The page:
Republicans want you to ignore Marjorie Greene — here's why one conservative says you shouldn't 'move on'

Generations ago, when someone was shouting crazy things, their family hid them from view, ashamed of how it would look to the public. Today, the Republican Party gave Rep. Marjorie Taylor Greene (R-GA) a standing ovation for her fight against Democrats over her conspiracy theories about 9/11, school shootings and a Jewish Space Laser. Still, for people like Sen. Marco Rubio (R-FL), the last thing he wants is for voters to pay attention to Greene, particularly given what she said about the school shooting in his state.

Writing for the Bulwark, former senior campaign staffer to Sen. Ted Cruz (R-TX), Amanda Carpenter explained that Rubio is likely concerned that Greene will get "famous," "raise money," and "elevate" more of her right-wing theories.

"Oh, how exactly could it be that Rep. Greene has been getting famous?" Carpenter speculated. "Perhaps because she found footing in a Republican party that tolerates people getting famous, raising money, and elevating themselves off deranged conspiracy theories? Could that be it? Could it be that she is a member of Congress who has been fully embraced by the former Republican president of the United States and was paraded by him on the campaign trail in hopes of re-electing two Republican senators last month?"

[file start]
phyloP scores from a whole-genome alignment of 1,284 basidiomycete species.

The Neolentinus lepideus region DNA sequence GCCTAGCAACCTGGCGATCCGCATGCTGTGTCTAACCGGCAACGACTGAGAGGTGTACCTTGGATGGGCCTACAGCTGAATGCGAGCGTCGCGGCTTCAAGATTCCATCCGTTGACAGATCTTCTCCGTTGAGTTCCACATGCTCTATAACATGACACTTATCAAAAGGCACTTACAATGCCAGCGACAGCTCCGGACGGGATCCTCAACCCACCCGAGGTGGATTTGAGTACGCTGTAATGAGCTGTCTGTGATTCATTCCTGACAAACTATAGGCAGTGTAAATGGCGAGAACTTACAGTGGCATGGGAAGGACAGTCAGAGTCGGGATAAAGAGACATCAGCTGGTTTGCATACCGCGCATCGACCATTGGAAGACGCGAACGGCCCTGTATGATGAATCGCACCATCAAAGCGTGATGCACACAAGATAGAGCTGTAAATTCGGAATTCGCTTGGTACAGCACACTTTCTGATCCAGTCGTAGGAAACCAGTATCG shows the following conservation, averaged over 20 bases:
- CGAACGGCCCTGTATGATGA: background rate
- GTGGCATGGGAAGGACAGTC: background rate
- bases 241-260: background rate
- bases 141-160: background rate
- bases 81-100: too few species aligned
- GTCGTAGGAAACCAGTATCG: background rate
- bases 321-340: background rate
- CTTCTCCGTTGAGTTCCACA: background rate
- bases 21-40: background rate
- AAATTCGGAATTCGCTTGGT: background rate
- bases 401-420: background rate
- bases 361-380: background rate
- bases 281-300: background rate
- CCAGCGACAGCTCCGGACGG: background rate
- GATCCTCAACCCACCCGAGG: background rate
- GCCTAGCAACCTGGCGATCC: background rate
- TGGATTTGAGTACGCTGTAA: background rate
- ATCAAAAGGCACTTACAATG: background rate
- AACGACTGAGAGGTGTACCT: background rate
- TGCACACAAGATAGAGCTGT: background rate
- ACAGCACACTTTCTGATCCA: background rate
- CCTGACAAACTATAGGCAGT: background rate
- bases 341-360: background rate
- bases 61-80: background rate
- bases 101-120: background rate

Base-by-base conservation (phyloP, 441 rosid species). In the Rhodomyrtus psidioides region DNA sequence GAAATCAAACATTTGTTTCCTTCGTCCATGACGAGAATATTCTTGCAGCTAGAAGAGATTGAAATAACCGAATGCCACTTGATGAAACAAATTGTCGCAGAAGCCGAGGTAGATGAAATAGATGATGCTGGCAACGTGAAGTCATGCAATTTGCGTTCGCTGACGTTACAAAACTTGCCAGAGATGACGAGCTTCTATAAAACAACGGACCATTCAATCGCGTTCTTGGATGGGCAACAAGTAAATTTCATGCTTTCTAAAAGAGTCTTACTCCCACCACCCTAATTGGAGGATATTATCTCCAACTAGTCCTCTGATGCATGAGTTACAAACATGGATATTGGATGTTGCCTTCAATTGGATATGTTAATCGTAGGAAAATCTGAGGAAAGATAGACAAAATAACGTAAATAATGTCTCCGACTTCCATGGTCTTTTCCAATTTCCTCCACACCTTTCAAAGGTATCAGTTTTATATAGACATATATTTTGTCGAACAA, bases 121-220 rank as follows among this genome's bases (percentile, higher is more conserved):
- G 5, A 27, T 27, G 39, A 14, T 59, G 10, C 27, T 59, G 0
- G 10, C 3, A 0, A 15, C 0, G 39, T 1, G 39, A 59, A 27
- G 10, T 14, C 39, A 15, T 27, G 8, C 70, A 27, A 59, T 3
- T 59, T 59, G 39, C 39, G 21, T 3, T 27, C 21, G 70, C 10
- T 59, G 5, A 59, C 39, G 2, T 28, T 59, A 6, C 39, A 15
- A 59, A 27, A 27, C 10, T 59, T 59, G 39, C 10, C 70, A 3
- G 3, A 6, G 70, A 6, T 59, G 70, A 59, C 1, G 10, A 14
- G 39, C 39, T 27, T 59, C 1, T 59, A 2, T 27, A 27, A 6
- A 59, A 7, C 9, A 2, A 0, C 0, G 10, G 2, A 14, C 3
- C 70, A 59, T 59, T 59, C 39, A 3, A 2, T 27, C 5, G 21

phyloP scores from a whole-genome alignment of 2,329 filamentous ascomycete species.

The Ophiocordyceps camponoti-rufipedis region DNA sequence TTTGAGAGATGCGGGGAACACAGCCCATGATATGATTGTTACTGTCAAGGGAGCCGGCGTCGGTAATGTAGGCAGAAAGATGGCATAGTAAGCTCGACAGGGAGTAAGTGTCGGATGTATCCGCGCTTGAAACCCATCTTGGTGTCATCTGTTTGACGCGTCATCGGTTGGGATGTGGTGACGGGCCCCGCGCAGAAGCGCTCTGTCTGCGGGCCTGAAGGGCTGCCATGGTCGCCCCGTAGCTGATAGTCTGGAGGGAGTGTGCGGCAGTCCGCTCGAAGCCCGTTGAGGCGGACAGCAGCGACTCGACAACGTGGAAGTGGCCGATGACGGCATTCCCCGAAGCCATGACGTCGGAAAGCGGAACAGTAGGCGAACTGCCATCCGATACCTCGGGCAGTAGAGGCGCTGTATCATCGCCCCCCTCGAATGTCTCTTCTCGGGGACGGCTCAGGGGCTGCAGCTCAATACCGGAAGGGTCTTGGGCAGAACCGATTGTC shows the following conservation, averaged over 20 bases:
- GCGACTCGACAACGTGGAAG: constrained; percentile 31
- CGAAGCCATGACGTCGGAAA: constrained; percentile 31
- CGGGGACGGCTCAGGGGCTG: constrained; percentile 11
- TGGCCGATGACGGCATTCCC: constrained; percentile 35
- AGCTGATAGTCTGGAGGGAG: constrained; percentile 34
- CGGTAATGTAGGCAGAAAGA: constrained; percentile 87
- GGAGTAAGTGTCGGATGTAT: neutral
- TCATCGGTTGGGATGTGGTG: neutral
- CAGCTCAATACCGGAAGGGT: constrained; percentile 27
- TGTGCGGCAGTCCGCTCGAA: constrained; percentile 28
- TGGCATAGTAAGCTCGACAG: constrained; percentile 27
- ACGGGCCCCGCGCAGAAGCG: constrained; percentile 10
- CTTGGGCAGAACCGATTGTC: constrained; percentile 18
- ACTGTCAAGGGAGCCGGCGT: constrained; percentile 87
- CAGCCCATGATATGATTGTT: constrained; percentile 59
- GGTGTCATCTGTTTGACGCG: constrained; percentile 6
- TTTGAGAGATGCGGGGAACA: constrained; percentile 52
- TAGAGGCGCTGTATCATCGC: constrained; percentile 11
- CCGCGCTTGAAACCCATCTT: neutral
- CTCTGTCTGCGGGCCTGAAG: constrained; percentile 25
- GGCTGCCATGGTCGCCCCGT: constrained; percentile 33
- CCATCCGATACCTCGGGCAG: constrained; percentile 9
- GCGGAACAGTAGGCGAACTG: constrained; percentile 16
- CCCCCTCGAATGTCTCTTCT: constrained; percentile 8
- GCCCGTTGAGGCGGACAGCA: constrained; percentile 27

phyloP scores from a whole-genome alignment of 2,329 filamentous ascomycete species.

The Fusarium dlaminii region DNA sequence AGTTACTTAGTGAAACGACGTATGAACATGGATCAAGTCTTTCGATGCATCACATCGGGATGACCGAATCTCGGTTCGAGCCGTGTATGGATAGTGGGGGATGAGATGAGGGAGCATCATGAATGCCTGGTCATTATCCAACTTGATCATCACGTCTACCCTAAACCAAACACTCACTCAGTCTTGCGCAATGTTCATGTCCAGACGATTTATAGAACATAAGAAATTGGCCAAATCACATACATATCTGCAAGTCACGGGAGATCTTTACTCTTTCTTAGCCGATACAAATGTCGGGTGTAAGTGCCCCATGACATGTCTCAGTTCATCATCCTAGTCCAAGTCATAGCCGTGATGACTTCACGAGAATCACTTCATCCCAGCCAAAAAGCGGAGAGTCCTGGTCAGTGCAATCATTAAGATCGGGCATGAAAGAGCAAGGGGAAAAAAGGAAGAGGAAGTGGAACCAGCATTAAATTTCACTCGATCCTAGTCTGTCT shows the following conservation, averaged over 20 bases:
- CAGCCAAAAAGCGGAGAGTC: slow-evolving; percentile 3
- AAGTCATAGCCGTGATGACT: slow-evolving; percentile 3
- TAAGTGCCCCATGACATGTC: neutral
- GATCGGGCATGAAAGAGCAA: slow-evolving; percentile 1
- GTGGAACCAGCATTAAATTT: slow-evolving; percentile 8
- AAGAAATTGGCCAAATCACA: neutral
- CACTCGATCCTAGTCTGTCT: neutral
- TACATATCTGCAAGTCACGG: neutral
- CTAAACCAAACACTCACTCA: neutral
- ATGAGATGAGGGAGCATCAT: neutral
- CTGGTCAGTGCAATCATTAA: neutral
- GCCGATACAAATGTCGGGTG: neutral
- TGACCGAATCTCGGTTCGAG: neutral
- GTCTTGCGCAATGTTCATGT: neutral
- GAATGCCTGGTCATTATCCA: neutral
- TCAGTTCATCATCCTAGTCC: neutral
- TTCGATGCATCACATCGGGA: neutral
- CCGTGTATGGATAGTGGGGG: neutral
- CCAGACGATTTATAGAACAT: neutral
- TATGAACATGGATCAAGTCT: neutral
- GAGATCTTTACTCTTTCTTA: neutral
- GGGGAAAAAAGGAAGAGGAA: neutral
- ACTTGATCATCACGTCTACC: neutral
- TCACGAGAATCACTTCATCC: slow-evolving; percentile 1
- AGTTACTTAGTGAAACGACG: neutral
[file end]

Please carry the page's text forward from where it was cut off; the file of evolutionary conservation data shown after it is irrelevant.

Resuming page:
Holding a Republican Caucus meeting Wednesday night, House members heard arguments for why Greene should or shouldn't be kicked off of her committees. Instead of voting on it, they voted whether or not to remove Rep. Liz Cheney (R-WY) from her leadership position for supporting the second Trump impeachment. Democrats will vote to remove Greene from her committee in the full House.

"But Rubio and his fellow Republicans are, are always, pointing their finger at the media," Carpenter said, citing Rubio's latest excuse. "It's the media's fault for finding all those hours and hours of videos—sitting right there on the internet—of Greene wading into the most disgusting corners of the far-right internet to get more famous, raise more money, and elevate more insanity."

Like Nikki Haley's demand to "move on" from the Jan. 6 attack on the U.S. Capitol, Rubio is now begging people to "move on" from Greene.

Carpenter thinks that Republicans, like Rubio, Haley, and House Minority Leader Kevin McCarthy (R-CA), "are worried about crossing Greene and the wild coalition she's building. That's the real reason they argue she isn't newsworthy—not because they really believe she isn't, but because the news coverage of her troubling antics and beliefs puts them in a position of endorsing the madness or running afoul of that base."

She closed by concluding that Greene makes them all look bad. "That's why they don't want anyone to talk about her."

Read the full column.